Until recently, the Kohima Museum in York concentrated almost completely on the British 2nd Infantry Division and the part this division played in the Burma Campaign. The artefacts and other items collected have reflected this and over the years many objects have been turned down as being outside this boundary.
With the shrinking number of veterans and the increasing number of family members wishing to learn more of the battles that their grandfathers, fathers and uncles fought in, it was decided that the scope of the Kohima collection should be broadened to encompass all of the Burma Campaign. This would also provide a growing centre for learning and research in the north of the country.
It was also realised that this small unfunded museum was the ONLY museum in the whole of the UK that provided a window to the longest running campaign of WW2. The remainder of the many thousands of men and woman who served in India and Burma and their families can come to the Kohima Museum in York to discover just what the men wore and what weapons they used. They can also see details of the Japanese forces who they fought so desperately to defeat.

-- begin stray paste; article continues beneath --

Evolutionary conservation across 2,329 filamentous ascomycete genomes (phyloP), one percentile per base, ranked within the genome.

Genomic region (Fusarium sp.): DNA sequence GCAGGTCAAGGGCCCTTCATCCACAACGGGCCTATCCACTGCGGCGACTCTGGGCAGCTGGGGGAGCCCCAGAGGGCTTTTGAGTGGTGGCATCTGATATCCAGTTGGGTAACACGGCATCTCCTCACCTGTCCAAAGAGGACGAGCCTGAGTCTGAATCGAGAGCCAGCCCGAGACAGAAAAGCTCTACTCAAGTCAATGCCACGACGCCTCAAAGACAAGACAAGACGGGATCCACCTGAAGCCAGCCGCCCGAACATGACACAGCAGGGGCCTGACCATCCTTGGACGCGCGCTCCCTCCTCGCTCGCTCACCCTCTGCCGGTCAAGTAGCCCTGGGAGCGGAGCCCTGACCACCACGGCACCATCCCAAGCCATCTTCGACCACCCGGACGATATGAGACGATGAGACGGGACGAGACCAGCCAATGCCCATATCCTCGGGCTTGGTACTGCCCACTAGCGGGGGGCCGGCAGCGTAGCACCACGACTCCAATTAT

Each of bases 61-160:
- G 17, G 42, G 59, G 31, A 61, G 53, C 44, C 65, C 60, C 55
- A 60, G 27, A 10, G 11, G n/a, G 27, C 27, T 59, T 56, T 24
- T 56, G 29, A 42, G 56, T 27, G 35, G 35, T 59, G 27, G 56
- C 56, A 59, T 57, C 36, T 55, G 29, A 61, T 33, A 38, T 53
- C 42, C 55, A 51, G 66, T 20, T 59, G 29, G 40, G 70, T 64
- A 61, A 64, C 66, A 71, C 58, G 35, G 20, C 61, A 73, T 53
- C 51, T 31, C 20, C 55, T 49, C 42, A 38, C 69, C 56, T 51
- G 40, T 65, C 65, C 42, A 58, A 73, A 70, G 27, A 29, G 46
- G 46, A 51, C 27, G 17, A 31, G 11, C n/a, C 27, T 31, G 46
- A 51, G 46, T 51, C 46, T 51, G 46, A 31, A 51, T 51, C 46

There is a small but growing section of the display area devoted to the legendary Chindits plus a display highlighting the vital and crucial part played by the Allied Air Forces.
Talk of new displays cannot pass without mention of the Naga Hill tribes of North East India. The outcome of the Battle for Kohima might have turned out different had it not been for the total support given by the men women and even children of these tribes.
The Kohima Museum of the Burma Campaign is in the final stages of getting approval for a new Charter from the Charities Commission.